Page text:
For the PSA they found a overall range in PCa of a low of 4.98 to a high of 7.27. For NPCa they found an overall range of 2.8 to 5.03.

Within the same Assay for PCa there seems to be a difference of about 0.7 across the board. For example the same specimen was measured from 6.5 to 7.27 in one Assay. For NPCa the difference varied from about 0.6 to 1.2 in the individual Assays.

But perhaps the most upsetting is not the range in the PSA as shown above for which we are fully aware of but the range in the %free PSA. For example across all ranges the %free PSA ranged from a low of 8.07 to a high of 14.9 for those patients with prostate cancer and for those non prostate cancer patients the range was 14.4 to 25.3. In each assay the same sample was measured within 2 to 3 points. Look at these carefully and see what differences it might make in the decision making process depending on which Assay was used.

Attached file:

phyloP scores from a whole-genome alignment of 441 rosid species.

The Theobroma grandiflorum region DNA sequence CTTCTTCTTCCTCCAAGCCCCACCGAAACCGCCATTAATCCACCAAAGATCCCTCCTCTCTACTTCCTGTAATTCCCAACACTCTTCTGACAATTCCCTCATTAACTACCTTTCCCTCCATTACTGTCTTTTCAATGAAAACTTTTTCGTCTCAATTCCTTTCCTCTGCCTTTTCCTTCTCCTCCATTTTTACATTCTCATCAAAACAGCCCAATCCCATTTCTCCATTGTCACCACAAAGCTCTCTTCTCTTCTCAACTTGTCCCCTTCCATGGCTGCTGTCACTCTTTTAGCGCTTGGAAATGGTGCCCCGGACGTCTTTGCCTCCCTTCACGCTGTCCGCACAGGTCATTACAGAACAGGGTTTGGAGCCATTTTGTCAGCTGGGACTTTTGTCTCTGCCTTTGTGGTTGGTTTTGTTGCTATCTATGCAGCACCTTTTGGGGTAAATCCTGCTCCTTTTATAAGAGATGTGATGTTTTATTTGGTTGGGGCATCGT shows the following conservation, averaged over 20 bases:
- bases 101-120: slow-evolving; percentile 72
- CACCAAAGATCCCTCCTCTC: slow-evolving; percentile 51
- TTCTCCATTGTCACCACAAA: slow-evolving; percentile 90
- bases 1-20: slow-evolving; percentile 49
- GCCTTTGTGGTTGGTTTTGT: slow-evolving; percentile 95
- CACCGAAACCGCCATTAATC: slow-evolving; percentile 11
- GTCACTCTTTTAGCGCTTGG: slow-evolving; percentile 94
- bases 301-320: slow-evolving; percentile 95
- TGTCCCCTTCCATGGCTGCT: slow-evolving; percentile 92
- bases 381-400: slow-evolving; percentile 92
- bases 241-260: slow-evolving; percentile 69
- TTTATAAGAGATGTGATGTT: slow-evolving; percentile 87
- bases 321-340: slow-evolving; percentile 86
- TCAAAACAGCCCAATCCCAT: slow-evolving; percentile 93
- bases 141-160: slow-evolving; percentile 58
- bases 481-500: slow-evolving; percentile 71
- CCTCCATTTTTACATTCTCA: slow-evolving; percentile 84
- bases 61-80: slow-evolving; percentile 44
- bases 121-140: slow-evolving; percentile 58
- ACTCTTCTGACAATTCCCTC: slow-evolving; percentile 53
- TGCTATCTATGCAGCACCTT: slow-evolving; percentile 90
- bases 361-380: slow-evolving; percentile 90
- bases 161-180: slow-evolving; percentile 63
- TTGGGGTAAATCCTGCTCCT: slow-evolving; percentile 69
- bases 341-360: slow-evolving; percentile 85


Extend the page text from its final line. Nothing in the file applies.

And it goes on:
You can see yet another table showing the differences in the PSA by various Assays at

I think we will look at the %free PSA in a little different light and wonder where the Assay that was used stands in the line.

When you consider both the LAB TESTING of standardized samples and on human subjects it adds a whole new complexity of trying to understand the PSA measurement. It does make it very clear as to why one needs multiple PSA's using the same LAB and the same ASSAY before making decisions that effect your health in one way or another.

For additional reading on the PSA read: